Director's Forword
Artists Take On Detroit - Projects for The Tricentennial
Introduction



Artists Take on Detroit: Projects for the Tricentennial
October 19 – December 31, 2001

During a year in which hundreds of events have celebrated Detroit’s three-hundredth birthday, "Artists Take on Detroit: Projects for the Tricentennial" is both one of the last and most ambitious. Ten installations by fifteen artists show a side to life in the city that runs counter to many widespread attitudes toward Detroit. The choice of installation art to express these ideas is deliberate. The aesthetic power of this idiom comes from the direct participation of the viewer, who is encouraged not simply to observe the work of art but rather to enter into a real experience. These works are participatory even if the interaction is simply navigation through the space. Each implies a relationship between the physical location and aesthetic content, and its immediacy makes a direct connection to actual visual, historical, or social conditions. The projects challenge the viewer’s expectations about artistic materials and conventions and bridge traditional art boundaries.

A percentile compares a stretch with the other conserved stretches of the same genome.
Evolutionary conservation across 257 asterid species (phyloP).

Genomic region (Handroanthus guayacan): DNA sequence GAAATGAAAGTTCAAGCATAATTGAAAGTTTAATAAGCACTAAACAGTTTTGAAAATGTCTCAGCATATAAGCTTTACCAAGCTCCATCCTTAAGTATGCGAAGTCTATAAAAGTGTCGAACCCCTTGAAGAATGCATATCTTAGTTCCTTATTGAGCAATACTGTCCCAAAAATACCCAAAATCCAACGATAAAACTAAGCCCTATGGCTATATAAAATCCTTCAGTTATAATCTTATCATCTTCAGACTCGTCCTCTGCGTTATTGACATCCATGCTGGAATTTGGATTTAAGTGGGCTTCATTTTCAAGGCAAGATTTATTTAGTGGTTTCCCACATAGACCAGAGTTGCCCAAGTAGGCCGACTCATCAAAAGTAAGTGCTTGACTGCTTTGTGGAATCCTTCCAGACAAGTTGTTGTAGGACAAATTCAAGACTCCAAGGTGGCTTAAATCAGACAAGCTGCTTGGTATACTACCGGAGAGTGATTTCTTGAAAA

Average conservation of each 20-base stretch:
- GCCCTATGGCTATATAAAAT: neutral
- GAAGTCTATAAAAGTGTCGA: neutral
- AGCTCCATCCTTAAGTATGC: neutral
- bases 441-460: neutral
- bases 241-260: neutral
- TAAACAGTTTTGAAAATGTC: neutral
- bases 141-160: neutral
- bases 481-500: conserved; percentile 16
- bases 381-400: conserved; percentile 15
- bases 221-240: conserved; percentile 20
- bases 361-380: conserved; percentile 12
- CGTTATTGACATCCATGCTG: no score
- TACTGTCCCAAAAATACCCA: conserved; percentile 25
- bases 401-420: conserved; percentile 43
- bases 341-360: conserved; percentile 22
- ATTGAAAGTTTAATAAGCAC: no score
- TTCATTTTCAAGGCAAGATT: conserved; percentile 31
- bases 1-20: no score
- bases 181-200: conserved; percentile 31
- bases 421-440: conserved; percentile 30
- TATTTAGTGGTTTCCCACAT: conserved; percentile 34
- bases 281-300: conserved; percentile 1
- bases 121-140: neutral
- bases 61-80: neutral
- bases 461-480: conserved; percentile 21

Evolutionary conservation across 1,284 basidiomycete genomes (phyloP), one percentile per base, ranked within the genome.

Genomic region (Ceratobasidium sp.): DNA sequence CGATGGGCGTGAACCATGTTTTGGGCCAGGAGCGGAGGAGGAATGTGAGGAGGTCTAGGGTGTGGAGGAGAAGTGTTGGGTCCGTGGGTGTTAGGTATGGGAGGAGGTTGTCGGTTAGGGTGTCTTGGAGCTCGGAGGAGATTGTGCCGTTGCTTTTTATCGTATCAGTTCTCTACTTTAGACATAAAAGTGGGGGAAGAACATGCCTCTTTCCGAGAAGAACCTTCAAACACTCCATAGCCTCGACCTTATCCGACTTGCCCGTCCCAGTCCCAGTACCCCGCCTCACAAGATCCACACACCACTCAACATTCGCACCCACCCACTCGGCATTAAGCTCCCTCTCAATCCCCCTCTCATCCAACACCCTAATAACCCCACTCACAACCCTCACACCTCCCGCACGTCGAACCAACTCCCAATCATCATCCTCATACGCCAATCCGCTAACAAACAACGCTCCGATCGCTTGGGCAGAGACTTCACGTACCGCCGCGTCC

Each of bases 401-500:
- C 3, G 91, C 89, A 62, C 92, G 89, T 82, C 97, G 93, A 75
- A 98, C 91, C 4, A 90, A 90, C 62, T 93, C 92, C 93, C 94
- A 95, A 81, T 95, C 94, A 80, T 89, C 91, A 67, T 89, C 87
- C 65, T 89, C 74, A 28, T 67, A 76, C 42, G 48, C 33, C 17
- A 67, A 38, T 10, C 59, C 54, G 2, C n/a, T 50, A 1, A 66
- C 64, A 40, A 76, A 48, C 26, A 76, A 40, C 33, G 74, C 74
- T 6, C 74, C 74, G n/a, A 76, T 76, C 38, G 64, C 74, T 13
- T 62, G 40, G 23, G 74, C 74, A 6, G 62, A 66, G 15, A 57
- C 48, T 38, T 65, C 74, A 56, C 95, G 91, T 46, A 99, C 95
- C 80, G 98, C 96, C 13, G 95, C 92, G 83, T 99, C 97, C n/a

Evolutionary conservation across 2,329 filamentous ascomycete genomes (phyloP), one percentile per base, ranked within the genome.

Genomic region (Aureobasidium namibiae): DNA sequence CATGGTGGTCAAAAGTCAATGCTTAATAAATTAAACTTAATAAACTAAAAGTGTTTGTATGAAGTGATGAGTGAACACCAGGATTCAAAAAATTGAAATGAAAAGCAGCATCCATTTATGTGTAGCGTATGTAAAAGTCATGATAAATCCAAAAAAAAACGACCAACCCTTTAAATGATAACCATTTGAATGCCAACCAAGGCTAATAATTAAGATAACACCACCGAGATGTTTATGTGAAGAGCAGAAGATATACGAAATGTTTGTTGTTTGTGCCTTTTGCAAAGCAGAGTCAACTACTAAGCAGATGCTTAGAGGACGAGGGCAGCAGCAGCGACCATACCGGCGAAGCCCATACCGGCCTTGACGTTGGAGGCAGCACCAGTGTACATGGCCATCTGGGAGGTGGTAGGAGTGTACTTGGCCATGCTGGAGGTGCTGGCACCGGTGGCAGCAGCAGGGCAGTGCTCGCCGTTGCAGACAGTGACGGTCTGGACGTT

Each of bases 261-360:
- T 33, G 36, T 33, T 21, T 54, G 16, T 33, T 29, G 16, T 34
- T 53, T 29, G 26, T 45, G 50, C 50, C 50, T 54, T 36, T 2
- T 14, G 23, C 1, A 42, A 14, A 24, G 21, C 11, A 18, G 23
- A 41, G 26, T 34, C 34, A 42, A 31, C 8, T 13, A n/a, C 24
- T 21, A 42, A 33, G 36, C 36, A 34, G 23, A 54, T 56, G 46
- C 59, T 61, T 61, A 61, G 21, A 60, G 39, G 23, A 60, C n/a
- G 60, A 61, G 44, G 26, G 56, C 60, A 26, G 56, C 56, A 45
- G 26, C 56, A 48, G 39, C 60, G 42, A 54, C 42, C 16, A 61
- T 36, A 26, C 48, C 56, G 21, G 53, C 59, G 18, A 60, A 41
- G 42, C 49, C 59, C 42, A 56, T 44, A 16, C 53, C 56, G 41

Installation art at the Detroit Institute of Arts has had a long, if sporadic, history. In the mid-1970s, the "Works in Progress" series gave artists — primarily local ones such as Nancy Gordon and Jim Pallas — public spaces within the museum to transform. Installation work was deemphasized during the 1980s in favor of more traditional approaches to exhibition planning, but the concept picked up again in the mid-1990s with "Interventions" (1995), "Changing Spaces: Artists’ Projects from the Fabric Workshop and Museum, Philadelphia" (1997), "Slim’s Bike" (1999), and "Bill Viola: Video Installations" (2000). Over the years, the museum-going audience in Detroit has thus had the opportunity to experience the transformative aesthetic that fuels installation art.

Conceived on a more ambitious scale, "Artists Take on Detroit" expands on the emphases of those earlier shows. Original plans for the show envisioned works located outside the museum building, even embedded in Detroit neighborhoods. As the exhibition evolved, the projects drew ever closer to the museum, many taking their cues from the relationship of the museum to the community, the visitor to the museum, or the artists to the museum. The DIA building as a site was integral to most of the projects, some even coopting gallery spaces and challenging traditional notions of gallery display. The exhibition flows from quiet to noisy spaces, interactive to contemplative galleries, social to intimate areas.